The University of Coimbra’s Institute of Systems and Robotics is working diligently to automate the extremely dangerous and manual job of clearing minefields for humanitarian demining efforts. Canadian robotics makers, Clearpath Robotics, sponsored the project by providing the mobile robotic base.
“Minesweeping is an extremely dangerous and time-intensive process,” said Lino Marques, Senior Lecturer at the University of Coimbra, and academic liaison for the project. “Robots do not get tired; they can be extremely thorough performing their jobs, and their cost is infinitely smaller than that of a human life. For these reasons, robots are a perfect solution for the minesweeping problem.”
The group at University of Coimbra set out to accomplish three key tasks with their mobile robot: Perceive terrain characteristics, navigate across the terrain, and utilize the vehicle to detect and localize landmines. The first round of field tests in 2013 was interrupted due to issues with their custom robotic arm. Once adjustments are in place, a second round of field tests will take place (expected mid-2014).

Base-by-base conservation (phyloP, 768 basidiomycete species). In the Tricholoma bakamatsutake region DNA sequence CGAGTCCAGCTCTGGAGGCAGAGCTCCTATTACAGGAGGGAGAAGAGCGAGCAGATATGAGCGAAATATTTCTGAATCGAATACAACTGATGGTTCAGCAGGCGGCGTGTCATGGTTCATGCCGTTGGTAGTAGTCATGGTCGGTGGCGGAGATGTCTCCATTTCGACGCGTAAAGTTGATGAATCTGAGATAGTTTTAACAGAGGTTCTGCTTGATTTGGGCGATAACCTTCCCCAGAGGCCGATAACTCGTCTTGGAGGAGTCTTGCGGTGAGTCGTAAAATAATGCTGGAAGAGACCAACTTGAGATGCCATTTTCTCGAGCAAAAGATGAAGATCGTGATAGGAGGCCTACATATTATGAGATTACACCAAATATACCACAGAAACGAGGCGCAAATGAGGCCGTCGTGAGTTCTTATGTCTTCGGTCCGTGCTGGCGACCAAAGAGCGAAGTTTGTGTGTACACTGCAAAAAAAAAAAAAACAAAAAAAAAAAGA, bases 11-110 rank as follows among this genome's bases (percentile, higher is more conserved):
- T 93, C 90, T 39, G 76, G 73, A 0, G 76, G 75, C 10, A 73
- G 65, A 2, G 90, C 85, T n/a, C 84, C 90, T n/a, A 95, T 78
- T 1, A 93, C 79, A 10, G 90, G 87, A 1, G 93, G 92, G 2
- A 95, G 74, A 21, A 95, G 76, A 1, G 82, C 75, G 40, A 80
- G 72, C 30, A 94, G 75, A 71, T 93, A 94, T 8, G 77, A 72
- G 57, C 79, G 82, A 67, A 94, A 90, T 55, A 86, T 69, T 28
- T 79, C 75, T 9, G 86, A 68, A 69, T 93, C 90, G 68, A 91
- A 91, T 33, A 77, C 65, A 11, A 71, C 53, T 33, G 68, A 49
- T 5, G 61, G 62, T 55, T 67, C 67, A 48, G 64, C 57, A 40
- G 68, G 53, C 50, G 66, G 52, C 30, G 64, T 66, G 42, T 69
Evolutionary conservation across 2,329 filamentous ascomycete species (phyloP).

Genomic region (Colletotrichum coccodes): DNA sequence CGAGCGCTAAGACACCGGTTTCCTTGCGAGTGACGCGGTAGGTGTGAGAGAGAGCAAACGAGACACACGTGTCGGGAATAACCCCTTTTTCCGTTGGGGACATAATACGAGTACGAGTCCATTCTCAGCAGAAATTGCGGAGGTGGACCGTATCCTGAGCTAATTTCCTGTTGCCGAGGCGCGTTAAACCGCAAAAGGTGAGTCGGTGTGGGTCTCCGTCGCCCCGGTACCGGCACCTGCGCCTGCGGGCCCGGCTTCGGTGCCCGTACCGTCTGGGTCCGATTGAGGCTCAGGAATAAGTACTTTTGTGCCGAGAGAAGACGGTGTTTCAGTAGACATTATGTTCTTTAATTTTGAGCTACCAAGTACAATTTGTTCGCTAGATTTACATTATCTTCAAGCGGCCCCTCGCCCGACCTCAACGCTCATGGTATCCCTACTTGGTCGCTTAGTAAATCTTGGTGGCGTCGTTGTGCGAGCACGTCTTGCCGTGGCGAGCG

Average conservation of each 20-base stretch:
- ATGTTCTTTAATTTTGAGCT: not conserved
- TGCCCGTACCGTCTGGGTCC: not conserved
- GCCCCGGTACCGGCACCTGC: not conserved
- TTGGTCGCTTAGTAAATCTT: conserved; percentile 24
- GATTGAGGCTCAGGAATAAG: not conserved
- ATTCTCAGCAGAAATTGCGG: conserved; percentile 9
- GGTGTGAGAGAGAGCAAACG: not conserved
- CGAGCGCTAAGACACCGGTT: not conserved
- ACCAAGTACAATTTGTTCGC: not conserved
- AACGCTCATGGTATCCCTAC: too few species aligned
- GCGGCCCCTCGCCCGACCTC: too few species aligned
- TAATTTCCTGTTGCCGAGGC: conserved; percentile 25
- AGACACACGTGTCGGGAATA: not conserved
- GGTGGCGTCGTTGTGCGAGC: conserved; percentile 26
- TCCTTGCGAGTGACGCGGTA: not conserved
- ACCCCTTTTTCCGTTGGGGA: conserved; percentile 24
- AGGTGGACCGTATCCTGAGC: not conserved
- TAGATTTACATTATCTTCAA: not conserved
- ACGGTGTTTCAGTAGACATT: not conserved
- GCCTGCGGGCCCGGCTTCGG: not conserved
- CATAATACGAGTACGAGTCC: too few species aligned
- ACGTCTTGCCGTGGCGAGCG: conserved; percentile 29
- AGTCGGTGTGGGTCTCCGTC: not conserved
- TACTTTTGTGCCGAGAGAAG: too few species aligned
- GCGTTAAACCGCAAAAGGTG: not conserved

“We are very proud to be supporters of Dr. Marques’ humanitarian research into demining robotics.” said Matt Rendall, CEO at Clearpath Robotics. “Clearpath Robotics was originally founded with a focus to clear landmines using a swarm of small mobile robots – that’s how we got our name – so it’s very exciting for us to work with the University of Coimbra to advance this incredibly noble research.”
The mobile robotic base was outfitted with navigation and localization sensors, ground penetration radar, and a custom robotic arm with an attached metal detector. The entirety of the robot is designed with open source software using the Robot Operating System (ROS).
The group received the mobile base, known as Husky Unmanned Ground Vehicle, as part of the 2012 Partnerbot Grant Program, inaugurated to support advancement in robotics research. Within the Partnerbot program, the group was also named winners of the Special Award for Humanitarian Contribution.